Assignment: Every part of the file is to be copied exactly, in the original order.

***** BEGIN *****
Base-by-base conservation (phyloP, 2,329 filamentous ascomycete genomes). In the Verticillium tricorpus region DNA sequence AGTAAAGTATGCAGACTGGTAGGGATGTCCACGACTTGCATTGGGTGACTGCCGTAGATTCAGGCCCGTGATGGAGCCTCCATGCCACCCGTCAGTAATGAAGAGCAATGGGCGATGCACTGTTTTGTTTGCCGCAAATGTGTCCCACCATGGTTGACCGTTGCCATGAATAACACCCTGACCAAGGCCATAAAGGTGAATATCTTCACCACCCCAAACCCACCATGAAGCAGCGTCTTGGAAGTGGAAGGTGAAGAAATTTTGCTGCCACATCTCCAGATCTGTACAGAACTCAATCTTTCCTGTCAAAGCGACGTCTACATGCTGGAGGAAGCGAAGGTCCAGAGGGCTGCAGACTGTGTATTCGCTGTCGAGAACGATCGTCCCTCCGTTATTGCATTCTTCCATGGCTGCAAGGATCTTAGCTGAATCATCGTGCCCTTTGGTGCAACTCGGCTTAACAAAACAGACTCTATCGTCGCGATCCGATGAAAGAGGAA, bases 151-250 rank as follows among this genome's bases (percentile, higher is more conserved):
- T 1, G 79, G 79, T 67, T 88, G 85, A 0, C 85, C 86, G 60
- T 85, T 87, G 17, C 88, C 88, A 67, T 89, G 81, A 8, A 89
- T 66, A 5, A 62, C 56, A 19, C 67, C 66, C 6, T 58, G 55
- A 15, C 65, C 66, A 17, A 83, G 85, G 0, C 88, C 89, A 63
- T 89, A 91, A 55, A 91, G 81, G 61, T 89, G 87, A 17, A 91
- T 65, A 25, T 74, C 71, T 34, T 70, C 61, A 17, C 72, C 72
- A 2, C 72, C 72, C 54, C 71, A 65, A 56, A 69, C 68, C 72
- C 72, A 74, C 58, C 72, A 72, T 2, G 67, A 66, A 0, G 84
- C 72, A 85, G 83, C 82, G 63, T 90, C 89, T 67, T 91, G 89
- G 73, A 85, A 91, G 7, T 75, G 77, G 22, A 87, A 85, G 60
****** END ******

Base-by-base conservation (phyloP, 2,329 filamentous ascomycete genomes). In the Verticillium tricorpus region DNA sequence AGTAAAGTATGCAGACTGGTAGGGATGTCCACGACTTGCATTGGGTGACTGCCGTAGATTCAGGCCCGTGATGGAGCCTCCATGCCACCCGTCAGTAATGAAGAGCAATGGGCGATGCACTGTTTTGTTTGCCGCAAATGTGTCCCACCATGGTTGACCGTTGCCATGAATAACACCCTGACCAAGGCCATAAAGGTGAATATCTTCACCACCCCAAACCCACCATGAAGCAGCGTCTTGGAAGTGGAAGGTGAAGAAATTTTGCTGCCACATCTCCAGATCTGTACAGAACTCAATCTTTCCTGTCAAAGCGACGTCTACATGCTGGAGGAAGCGAAGGTCCAGAGGGCTGCAGACTGTGTATTCGCTGTCGAGAACGATCGTCCCTCCGTTATTGCATTCTTCCATGGCTGCAAGGATCTTAGCTGAATCATCGTGCCCTTTGGTGCAACTCGGCTTAACAAAACAGACTCTATCGTCGCGATCCGATGAAAGAGGAA, bases 151-250 rank as follows among this genome's bases (percentile, higher is more conserved):
- T 1, G 79, G 79, T 67, T 88, G 85, A 0, C 85, C 86, G 60
- T 85, T 87, G 17, C 88, C 88, A 67, T 89, G 81, A 8, A 89
- T 66, A 5, A 62, C 56, A 19, C 67, C 66, C 6, T 58, G 55
- A 15, C 65, C 66, A 17, A 83, G 85, G 0, C 88, C 89, A 63
- T 89, A 91, A 55, A 91, G 81, G 61, T 89, G 87, A 17, A 91
- T 65, A 25, T 74, C 71, T 34, T 70, C 61, A 17, C 72, C 72
- A 2, C 72, C 72, C 54, C 71, A 65, A 56, A 69, C 68, C 72
- C 72, A 74, C 58, C 72, A 72, T 2, G 67, A 66, A 0, G 84
- C 72, A 85, G 83, C 82, G 63, T 90, C 89, T 67, T 91, G 89
- G 73, A 85, A 91, G 7, T 75, G 77, G 22, A 87, A 85, G 60